US, Britain, Israel still Iran's 'main enemies': Khamenei
TEHRAN - Agence France-Presse
REUTERS photoIran's supreme leader Ayatollah Ali Khamenei lashed out on June 3 at the United States, Britain and Israel as the Islamic republic's "main enemies", accusing Washington of procrastinating over Tehran's landmark nuclear deal.
"It's the US, the evil Britain, and the damned and cancerous Zionist regime. These are the main enemies," Khamenei said in a televised speech marking the 27th anniversary of the death of his revolutionary predecessor Ayatollah Ruhollah Khomeini.
The supreme leader mentioned the nuclear deal with world powers that came into force in January, and accused Washington of breaking its promises.
"We sat down and negotiated with the P5+1 group and even separately with the Americans over the nuclear issue," he said during a televised speech to thousands gathered at Khomeini's extravagant mausoleum in southern Tehran.
"The other side, the Americans, made some commitments. The Islamic republic completed its commitments but the other unfaithful side is procrastinating."
"Whoever trusts in the United States is committing a big mistake and will be hit with a slap," he added.
Khamenei's address was met with chants from the crowd of "Death to America", a common cry during his anti-Western speeches.
After the nuclear deal entered into force in mid-January, some international sanctions on Iran were lifted by the United Nations, the US and the European Union.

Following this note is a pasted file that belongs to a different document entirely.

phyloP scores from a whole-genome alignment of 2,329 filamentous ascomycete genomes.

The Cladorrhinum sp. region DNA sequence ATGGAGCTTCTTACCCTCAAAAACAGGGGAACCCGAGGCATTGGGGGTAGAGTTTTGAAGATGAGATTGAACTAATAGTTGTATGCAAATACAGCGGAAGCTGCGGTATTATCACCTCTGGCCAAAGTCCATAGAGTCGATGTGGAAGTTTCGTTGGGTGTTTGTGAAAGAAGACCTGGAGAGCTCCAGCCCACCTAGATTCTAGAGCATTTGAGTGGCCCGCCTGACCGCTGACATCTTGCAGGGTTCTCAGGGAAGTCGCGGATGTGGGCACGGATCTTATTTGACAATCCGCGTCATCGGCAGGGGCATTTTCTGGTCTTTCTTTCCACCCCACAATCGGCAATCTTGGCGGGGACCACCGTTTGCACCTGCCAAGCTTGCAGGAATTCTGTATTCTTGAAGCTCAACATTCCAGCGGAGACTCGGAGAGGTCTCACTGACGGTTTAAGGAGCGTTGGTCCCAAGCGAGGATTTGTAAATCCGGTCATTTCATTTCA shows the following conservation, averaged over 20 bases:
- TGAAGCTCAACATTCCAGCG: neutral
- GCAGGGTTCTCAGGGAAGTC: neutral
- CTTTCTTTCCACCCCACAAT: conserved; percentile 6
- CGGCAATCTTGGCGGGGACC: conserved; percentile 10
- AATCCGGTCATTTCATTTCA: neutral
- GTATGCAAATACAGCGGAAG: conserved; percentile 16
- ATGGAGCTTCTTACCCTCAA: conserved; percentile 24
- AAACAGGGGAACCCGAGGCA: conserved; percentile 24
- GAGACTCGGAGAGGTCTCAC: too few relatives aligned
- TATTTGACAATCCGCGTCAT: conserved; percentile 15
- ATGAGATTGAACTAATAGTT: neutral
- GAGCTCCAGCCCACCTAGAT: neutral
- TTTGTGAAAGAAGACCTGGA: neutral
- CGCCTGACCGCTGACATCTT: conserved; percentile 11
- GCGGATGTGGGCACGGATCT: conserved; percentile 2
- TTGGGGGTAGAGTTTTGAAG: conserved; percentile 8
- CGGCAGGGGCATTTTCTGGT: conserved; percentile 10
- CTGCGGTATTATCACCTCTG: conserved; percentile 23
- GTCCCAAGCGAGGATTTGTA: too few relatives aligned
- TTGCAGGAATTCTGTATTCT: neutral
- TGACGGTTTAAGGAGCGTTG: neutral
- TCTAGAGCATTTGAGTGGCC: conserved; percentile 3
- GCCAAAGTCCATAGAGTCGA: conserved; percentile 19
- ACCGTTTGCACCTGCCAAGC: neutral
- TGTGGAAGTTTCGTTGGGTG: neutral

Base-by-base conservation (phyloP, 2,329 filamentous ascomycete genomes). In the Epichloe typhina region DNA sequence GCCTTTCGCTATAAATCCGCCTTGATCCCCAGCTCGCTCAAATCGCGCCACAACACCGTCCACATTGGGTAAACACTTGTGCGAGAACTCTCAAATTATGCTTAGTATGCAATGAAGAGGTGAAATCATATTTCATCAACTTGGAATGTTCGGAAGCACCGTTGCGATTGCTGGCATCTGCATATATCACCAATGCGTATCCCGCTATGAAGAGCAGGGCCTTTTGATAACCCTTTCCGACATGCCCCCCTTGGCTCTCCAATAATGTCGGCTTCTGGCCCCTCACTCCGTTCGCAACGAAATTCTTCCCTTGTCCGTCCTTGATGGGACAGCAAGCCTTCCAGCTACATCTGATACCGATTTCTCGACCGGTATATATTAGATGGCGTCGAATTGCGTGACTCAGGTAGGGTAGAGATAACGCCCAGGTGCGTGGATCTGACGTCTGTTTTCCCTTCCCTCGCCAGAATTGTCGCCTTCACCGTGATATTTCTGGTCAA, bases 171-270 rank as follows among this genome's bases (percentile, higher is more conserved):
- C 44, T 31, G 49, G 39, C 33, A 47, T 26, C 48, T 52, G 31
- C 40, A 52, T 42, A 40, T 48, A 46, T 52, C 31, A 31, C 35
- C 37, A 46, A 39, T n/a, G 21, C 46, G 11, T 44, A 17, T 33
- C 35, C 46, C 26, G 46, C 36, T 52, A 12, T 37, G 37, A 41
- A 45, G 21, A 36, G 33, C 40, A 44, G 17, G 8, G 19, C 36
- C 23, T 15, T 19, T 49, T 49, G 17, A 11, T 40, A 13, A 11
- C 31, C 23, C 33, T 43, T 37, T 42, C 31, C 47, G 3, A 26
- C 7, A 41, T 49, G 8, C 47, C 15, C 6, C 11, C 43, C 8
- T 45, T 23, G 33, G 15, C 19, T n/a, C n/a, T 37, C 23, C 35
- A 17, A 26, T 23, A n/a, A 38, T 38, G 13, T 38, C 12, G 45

But the US and EU have kept sanctions related to Iran's missile programme, its human rights situation and support for groups like the Lebanese Hezbollah, which Washington categorises as a "terrorist" organisation.
Khamenei said it was "impossible" that Iran would enter into negotiations with the US over such issues.
"First they enter with a smile and (soft) language but later in practice they will not do what they should do and will not keep their commitment," he said.
Iran accuses President Barack Obama's administration of not taking the required steps to reassure big international banks who are reluctant to do business with Iran for fear of punitive measures.
More than a decade of nuclear-related sanctions hampered Tehran's economy.
President Hassan Rouhani told Tehran's newly elected parliament last week that Iran needed $30-50 billion (27-45 billion euros) each year in foreign investment in order for it to hit its 8 percent growth target.
Khamenei went on to emphasise the importance of a domestic "resistance economy", rather than reliance on foreign investment.
"To think that the economic boom of the country can be merely reached through foreign investment is a mistake," he said.
"More important than foreign investment is activating domestic potential. For a country to integrate its economy into the world economy is not an honour, it's a loss and defeat."